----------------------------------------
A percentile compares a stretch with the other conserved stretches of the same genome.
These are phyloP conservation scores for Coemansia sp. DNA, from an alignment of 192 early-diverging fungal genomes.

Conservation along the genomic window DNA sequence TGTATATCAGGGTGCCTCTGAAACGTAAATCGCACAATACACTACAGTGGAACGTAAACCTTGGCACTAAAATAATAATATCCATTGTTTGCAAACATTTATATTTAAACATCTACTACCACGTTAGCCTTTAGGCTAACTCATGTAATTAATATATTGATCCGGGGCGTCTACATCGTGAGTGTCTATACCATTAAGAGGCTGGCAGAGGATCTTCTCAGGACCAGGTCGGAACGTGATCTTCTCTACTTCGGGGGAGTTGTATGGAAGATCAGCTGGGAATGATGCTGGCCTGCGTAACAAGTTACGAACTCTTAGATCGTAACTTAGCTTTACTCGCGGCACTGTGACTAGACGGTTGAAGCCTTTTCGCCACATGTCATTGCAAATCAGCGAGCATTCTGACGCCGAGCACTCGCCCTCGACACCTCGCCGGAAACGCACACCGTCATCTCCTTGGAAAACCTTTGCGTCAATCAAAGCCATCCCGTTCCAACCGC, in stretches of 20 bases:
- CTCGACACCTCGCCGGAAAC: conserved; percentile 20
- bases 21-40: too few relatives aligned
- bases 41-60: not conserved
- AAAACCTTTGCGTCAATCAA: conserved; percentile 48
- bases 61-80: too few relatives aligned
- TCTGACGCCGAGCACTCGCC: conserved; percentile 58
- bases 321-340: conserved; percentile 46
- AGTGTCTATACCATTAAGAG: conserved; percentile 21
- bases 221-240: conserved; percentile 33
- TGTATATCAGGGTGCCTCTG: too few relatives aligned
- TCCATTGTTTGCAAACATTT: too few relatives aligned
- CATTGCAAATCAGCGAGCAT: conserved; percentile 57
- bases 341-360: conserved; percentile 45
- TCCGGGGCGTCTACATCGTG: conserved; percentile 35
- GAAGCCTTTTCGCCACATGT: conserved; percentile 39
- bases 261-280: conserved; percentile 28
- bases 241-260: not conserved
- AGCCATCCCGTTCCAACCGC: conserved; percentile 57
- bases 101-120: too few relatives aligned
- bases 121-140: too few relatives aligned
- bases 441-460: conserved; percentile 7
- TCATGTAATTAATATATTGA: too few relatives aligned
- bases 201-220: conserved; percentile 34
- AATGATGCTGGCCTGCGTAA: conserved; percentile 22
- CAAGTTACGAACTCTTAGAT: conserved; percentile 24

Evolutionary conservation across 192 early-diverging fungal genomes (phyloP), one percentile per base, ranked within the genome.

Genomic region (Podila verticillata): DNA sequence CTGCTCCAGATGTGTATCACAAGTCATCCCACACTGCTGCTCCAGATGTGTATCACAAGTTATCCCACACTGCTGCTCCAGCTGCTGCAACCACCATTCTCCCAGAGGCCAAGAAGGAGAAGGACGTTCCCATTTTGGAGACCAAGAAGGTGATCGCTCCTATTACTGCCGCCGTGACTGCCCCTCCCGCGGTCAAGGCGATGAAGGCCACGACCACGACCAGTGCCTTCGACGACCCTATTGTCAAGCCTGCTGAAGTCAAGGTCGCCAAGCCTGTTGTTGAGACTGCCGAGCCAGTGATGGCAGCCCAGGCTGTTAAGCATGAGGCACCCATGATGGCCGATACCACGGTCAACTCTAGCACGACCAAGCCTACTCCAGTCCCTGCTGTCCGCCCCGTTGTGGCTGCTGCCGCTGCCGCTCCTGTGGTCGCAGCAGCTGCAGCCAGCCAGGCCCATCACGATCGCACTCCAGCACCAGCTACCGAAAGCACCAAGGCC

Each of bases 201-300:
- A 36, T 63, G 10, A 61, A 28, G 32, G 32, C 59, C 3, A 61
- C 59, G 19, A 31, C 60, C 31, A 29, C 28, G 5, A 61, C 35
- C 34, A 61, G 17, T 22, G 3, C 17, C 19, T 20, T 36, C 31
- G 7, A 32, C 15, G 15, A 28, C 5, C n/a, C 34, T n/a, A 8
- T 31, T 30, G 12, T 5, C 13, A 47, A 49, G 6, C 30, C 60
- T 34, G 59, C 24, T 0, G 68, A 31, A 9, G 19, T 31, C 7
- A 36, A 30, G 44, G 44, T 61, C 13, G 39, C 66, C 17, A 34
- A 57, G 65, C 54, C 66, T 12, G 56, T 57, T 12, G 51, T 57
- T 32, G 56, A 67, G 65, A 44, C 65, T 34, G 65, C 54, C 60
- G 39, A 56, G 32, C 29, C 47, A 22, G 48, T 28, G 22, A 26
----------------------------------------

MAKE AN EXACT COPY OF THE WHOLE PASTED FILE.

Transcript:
A percentile compares a stretch with the other conserved stretches of the same genome.
These are phyloP conservation scores for Coemansia sp. DNA, from an alignment of 192 early-diverging fungal genomes.

Conservation along the genomic window DNA sequence TGTATATCAGGGTGCCTCTGAAACGTAAATCGCACAATACACTACAGTGGAACGTAAACCTTGGCACTAAAATAATAATATCCATTGTTTGCAAACATTTATATTTAAACATCTACTACCACGTTAGCCTTTAGGCTAACTCATGTAATTAATATATTGATCCGGGGCGTCTACATCGTGAGTGTCTATACCATTAAGAGGCTGGCAGAGGATCTTCTCAGGACCAGGTCGGAACGTGATCTTCTCTACTTCGGGGGAGTTGTATGGAAGATCAGCTGGGAATGATGCTGGCCTGCGTAACAAGTTACGAACTCTTAGATCGTAACTTAGCTTTACTCGCGGCACTGTGACTAGACGGTTGAAGCCTTTTCGCCACATGTCATTGCAAATCAGCGAGCATTCTGACGCCGAGCACTCGCCCTCGACACCTCGCCGGAAACGCACACCGTCATCTCCTTGGAAAACCTTTGCGTCAATCAAAGCCATCCCGTTCCAACCGC, in stretches of 20 bases:
- CTCGACACCTCGCCGGAAAC: conserved; percentile 20
- bases 21-40: too few relatives aligned
- bases 41-60: not conserved
- AAAACCTTTGCGTCAATCAA: conserved; percentile 48
- bases 61-80: too few relatives aligned
- TCTGACGCCGAGCACTCGCC: conserved; percentile 58
- bases 321-340: conserved; percentile 46
- AGTGTCTATACCATTAAGAG: conserved; percentile 21
- bases 221-240: conserved; percentile 33
- TGTATATCAGGGTGCCTCTG: too few relatives aligned
- TCCATTGTTTGCAAACATTT: too few relatives aligned
- CATTGCAAATCAGCGAGCAT: conserved; percentile 57
- bases 341-360: conserved; percentile 45
- TCCGGGGCGTCTACATCGTG: conserved; percentile 35
- GAAGCCTTTTCGCCACATGT: conserved; percentile 39
- bases 261-280: conserved; percentile 28
- bases 241-260: not conserved
- AGCCATCCCGTTCCAACCGC: conserved; percentile 57
- bases 101-120: too few relatives aligned
- bases 121-140: too few relatives aligned
- bases 441-460: conserved; percentile 7
- TCATGTAATTAATATATTGA: too few relatives aligned
- bases 201-220: conserved; percentile 34
- AATGATGCTGGCCTGCGTAA: conserved; percentile 22
- CAAGTTACGAACTCTTAGAT: conserved; percentile 24

Evolutionary conservation across 192 early-diverging fungal genomes (phyloP), one percentile per base, ranked within the genome.

Genomic region (Podila verticillata): DNA sequence CTGCTCCAGATGTGTATCACAAGTCATCCCACACTGCTGCTCCAGATGTGTATCACAAGTTATCCCACACTGCTGCTCCAGCTGCTGCAACCACCATTCTCCCAGAGGCCAAGAAGGAGAAGGACGTTCCCATTTTGGAGACCAAGAAGGTGATCGCTCCTATTACTGCCGCCGTGACTGCCCCTCCCGCGGTCAAGGCGATGAAGGCCACGACCACGACCAGTGCCTTCGACGACCCTATTGTCAAGCCTGCTGAAGTCAAGGTCGCCAAGCCTGTTGTTGAGACTGCCGAGCCAGTGATGGCAGCCCAGGCTGTTAAGCATGAGGCACCCATGATGGCCGATACCACGGTCAACTCTAGCACGACCAAGCCTACTCCAGTCCCTGCTGTCCGCCCCGTTGTGGCTGCTGCCGCTGCCGCTCCTGTGGTCGCAGCAGCTGCAGCCAGCCAGGCCCATCACGATCGCACTCCAGCACCAGCTACCGAAAGCACCAAGGCC

Each of bases 201-300:
- A 36, T 63, G 10, A 61, A 28, G 32, G 32, C 59, C 3, A 61
- C 59, G 19, A 31, C 60, C 31, A 29, C 28, G 5, A 61, C 35
- C 34, A 61, G 17, T 22, G 3, C 17, C 19, T 20, T 36, C 31
- G 7, A 32, C 15, G 15, A 28, C 5, C n/a, C 34, T n/a, A 8
- T 31, T 30, G 12, T 5, C 13, A 47, A 49, G 6, C 30, C 60
- T 34, G 59, C 24, T 0, G 68, A 31, A 9, G 19, T 31, C 7
- A 36, A 30, G 44, G 44, T 61, C 13, G 39, C 66, C 17, A 34
- A 57, G 65, C 54, C 66, T 12, G 56, T 57, T 12, G 51, T 57
- T 32, G 56, A 67, G 65, A 44, C 65, T 34, G 65, C 54, C 60
- G 39, A 56, G 32, C 29, C 47, A 22, G 48, T 28, G 22, A 26